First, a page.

You might have heard the term localization brought up when discussing new products. Companies want to adapt and conquer new markets, and it’s impossible to do this if you don’t know the local markets you’re entering. Sometimes you need to alter your advertising so that it connects better with people in that region.
Localization doesn’t just exist for new products and marketing but is actually an important part of customer service too. When you sell a product in a certain region, you can expect that customers in that region will interact with your customer service team. Some customers will inevitably have questions about the product and come to you for guidance and support. As a forward-thinking company, it’s your role to adapt so you can best serve people from this region when they get in touch. That’s what we’re going to be looking at today. This guide will tell you why and how you implement localization into your customer service function. Let’s take a look.
When entering new markets, your goal is to succeed at selling to new customers within these regions. That’s obvious, right? It is, but many companies still get confused about why they are struggling to sell in new markets. They will look at the sales data and say “well I guess people in France don’t really need our product” or “Our product doesn’t solve a problem for people in this market”. This kind of thinking is dangerous because you are cutting your efforts short without giving the product a real chance to succeed in the new market. The real answer to why the product didn’t sell is often localization.
For example, let’s pretend that you support the ability of people in France to buy your product. You realize that France is a large region and could be a potentially lucrative new market for your company. However, you just use Google’s native translation feature to translate all of your website content into French. This translation feature isn’t perfect. Often the context of sentences is lost as they are translated, and the end result can be an awkward jumble of phrases in the new language. This can be extremely off putting to potential customers because they will assume that the product isn’t really for them. They will think that they aren’t important to your company and they will opt for a local company instead.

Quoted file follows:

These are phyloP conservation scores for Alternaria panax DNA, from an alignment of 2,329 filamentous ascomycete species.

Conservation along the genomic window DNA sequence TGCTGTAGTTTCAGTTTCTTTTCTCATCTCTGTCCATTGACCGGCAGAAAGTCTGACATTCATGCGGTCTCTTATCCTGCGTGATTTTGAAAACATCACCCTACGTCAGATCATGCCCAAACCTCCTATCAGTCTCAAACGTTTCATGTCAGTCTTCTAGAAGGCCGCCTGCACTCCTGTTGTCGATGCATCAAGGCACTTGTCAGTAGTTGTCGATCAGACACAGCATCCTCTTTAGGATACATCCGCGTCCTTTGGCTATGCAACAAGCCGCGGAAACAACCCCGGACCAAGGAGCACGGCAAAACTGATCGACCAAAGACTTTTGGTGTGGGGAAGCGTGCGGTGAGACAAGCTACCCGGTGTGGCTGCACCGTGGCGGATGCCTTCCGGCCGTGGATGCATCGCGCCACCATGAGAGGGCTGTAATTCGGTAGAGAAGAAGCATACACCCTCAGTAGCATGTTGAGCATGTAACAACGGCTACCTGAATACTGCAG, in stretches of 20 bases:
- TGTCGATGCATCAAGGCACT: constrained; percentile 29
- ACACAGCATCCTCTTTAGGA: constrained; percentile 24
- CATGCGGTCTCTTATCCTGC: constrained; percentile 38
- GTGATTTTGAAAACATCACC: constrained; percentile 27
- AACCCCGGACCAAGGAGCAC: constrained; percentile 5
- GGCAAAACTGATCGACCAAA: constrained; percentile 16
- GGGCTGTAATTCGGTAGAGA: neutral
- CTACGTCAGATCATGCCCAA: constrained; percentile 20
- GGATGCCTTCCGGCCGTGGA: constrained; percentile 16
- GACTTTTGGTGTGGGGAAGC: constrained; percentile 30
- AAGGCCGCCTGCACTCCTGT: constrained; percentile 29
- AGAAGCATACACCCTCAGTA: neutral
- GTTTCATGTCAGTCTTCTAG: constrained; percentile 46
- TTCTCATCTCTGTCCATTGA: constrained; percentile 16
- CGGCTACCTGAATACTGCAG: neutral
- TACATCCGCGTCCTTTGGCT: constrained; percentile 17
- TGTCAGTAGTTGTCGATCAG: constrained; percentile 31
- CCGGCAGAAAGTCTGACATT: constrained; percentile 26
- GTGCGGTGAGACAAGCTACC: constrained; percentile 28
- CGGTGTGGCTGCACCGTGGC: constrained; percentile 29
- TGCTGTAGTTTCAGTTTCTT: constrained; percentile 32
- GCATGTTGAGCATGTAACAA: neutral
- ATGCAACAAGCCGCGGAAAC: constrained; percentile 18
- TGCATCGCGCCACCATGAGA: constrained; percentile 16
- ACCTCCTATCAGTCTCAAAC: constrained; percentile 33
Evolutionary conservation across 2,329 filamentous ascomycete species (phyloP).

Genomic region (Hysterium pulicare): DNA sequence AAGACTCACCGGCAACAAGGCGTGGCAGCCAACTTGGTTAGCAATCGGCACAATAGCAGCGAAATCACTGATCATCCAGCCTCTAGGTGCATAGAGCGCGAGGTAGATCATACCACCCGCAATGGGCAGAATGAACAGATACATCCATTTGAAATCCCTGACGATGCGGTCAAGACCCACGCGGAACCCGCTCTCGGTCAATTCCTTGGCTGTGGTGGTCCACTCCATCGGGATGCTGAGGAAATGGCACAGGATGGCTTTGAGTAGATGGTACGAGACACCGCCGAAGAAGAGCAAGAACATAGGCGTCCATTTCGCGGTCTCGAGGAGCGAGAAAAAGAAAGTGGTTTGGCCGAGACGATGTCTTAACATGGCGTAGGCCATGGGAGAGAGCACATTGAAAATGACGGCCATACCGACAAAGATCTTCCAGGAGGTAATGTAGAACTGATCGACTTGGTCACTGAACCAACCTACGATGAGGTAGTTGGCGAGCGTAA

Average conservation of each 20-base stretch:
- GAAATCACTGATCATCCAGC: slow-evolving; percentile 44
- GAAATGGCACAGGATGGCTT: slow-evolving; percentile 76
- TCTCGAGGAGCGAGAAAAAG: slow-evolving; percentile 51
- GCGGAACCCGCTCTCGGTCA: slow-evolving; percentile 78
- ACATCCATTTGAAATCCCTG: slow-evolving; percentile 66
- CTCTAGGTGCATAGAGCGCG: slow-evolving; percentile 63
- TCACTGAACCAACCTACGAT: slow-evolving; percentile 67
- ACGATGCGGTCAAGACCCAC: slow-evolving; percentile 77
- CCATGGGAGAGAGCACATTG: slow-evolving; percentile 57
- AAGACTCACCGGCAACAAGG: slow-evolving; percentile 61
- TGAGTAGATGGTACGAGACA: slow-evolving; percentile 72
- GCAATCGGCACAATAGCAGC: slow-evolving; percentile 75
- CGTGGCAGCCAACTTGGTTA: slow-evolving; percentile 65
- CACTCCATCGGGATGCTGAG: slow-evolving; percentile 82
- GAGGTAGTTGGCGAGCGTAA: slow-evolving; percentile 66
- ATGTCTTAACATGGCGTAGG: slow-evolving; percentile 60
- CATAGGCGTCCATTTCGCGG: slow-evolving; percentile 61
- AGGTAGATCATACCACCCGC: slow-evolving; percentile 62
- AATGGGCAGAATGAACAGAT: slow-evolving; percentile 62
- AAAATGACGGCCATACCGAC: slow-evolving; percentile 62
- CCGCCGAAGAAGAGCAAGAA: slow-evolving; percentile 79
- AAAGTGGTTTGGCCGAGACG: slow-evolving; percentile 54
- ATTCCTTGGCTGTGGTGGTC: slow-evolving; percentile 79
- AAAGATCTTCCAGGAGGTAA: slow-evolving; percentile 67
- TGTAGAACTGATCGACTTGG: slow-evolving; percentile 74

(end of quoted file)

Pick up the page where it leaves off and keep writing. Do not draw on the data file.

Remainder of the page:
This extends to customer service too. When consumers buy a new product, they understand that they might have to speak to customer service if they encounter a problem. No consumers want to talk to customer service. They hope that the product will work perfectly and that they instantly know how to use it. However, consumers do factor the quality of customer service into their buying decisions precisely because they fear that the product won’t turn out how they hope.
Companies with highly rated customer service tend to attract more customers. In fact, customer service (which forms part of the customer experience) is now more important to customers than low cost. After all, you haven’t saved any money on buying a cheaper version of a product if you can’t get it working. However, customers will become very frustrated if they can’t communicate with the customer service team because the agents don’t speak their language. This not only affects the experience of customers from the new market who have bought your product, but it also makes your brand less appealing to new customers in that market. Potential customers will have to weigh up whether it makes sense to buy your product if they won’t be able to use the customer service function.
Before you start with your localization journey, you need to think bigger. Right now your focus might be entering one new market, but in the future, you might decide that you want to repeat the process across more regions. This is what internationalization is about. It’s about preparing your website and documents so they can be optimized for new markets.
This generally means standardizing your products so they can fit across several markets. It means ensuring that the layout of your website makes sense for new markets. It makes standardizing the price of your products in new markets ahead of time. This part requires some research. Many companies just opt to keep their price the same but just convert it into the local currency. However, you have to consider that the amount of expendable income people have in different countries can vary wildly. If you keep your prices standard across all markets, you might find that your product is too expensive for people in some regions and that your other efforts have been wasted. For example, Spotify charges Indian customers a much lower subscription fee than their customers in Europe and the US.